Concise Review: Cancer Cells Escape from Oncogene Addiction: Understanding the Mechanisms Behind Treatment Failure for More Effective Targeting

Authors

  • Francesca Pellicano,

    1. Paul O'Gorman Leukaemia Research Centre, Institute of Cancer Sciences, College of Medical, Veterinary & Life Sciences, University of Glasgow, Glasgow, United Kingdom
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  • Leena Mukherjee,

    1. Paul O'Gorman Leukaemia Research Centre, Institute of Cancer Sciences, College of Medical, Veterinary & Life Sciences, University of Glasgow, Glasgow, United Kingdom
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  • Tessa L. Holyoake

    Corresponding author
    1. Paul O'Gorman Leukaemia Research Centre, Institute of Cancer Sciences, College of Medical, Veterinary & Life Sciences, University of Glasgow, Glasgow, United Kingdom
    • Correspondence: Tessa L. Holyoake, MBChB, MRCP, MRCPath, PhD, FRCP, FRCPath, RSE, Gartnavel General Hospital, 21 Shelley Road, Glasgow, G12 0ZD, U.K. Telephone: +141–301-7880; Fax: +141–301-7898; e-mail: Tessa.Holyoake@glasgow.ac.uk

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Abstract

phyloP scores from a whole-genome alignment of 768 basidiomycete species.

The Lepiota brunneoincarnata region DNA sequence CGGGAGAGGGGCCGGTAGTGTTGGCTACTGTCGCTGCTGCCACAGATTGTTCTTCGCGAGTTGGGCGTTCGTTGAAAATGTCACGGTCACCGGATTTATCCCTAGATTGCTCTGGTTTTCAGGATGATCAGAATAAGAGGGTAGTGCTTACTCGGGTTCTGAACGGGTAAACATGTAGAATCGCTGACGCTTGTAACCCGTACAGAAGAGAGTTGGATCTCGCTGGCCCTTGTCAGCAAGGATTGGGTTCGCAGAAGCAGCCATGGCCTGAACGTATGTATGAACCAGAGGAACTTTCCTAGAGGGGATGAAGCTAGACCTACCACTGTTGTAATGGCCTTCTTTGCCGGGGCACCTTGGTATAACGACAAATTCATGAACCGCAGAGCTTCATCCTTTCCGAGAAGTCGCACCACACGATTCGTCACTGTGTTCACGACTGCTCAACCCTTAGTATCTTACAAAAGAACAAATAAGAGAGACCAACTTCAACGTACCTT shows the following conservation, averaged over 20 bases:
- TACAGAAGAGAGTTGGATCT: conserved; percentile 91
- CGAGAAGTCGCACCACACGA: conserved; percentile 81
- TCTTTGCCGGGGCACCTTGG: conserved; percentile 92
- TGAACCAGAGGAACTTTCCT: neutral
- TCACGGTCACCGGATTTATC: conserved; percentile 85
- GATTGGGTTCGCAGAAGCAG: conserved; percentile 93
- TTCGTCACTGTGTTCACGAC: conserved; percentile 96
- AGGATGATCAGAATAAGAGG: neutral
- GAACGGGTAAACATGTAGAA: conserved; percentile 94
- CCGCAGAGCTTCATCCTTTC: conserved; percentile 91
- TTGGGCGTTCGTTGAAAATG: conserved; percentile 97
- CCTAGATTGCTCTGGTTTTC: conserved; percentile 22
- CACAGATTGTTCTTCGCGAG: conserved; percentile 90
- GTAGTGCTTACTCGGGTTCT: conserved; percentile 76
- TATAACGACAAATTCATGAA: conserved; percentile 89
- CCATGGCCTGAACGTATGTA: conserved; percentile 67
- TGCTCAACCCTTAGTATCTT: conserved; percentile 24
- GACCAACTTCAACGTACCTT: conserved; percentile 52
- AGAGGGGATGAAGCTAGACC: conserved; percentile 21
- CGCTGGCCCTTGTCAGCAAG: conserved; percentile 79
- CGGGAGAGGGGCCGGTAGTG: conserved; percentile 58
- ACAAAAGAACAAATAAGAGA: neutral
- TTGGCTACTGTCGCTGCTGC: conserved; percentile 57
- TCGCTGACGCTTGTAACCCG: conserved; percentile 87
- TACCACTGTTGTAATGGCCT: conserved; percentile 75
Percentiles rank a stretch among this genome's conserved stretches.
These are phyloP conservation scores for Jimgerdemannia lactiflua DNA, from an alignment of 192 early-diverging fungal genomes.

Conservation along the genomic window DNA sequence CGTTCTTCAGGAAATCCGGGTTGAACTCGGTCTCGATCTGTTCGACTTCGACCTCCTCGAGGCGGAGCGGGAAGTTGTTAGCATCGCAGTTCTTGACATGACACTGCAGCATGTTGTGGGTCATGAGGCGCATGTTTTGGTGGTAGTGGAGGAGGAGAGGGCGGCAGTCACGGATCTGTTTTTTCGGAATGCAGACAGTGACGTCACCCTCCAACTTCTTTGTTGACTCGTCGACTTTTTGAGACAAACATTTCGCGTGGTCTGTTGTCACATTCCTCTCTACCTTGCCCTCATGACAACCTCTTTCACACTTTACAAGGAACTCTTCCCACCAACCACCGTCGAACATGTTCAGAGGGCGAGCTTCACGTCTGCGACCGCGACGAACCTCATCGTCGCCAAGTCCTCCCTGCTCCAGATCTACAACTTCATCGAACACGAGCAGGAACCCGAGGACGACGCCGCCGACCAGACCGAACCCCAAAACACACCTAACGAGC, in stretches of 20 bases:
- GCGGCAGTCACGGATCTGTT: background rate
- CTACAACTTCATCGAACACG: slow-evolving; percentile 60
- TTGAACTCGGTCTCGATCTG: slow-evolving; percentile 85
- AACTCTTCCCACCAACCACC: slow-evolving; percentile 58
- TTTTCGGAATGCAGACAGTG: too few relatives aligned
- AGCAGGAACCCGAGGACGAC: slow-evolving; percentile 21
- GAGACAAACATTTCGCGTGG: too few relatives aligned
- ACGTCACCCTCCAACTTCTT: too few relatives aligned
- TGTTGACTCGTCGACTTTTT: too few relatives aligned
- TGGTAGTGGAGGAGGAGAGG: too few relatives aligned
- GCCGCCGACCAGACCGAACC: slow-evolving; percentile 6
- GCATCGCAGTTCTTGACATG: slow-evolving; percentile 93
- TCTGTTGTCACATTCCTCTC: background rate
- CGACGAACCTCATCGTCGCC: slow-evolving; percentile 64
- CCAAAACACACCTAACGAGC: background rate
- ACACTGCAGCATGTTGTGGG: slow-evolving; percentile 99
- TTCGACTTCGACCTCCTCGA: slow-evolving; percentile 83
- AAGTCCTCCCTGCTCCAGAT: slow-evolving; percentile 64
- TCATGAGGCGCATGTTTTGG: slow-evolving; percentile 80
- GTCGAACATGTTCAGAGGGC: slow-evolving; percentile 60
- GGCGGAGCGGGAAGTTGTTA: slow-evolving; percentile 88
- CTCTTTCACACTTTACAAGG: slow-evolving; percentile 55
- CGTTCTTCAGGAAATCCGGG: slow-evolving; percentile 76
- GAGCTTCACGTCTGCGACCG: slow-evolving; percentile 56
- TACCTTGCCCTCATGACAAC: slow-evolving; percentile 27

Oncogene addiction describes the dependence of some cancers on one or a few genes for their survival. Inhibition of the corresponding oncoproteins can lead to dramatic responses. However, in some cases, such as chronic myeloid leukemia (CML), a disease characterized by the presence of the abnormal fusion tyrosine kinase BCR-ABL, cancer stem cells may never acquire addiction to the oncogene that drives disease development. The suggested mechanism(s) for treatment failure include a quiescent stem cell population capable of reinstating disease, high levels of oncoprotein expression, or acquired mutations in the oncogene. In this review, we discuss the evidence for oncogene addiction in several solid tumors and their potential escape mechanism(s) with a particular focus on CML stem cells. Stem Cells 2014;32:1373–1379

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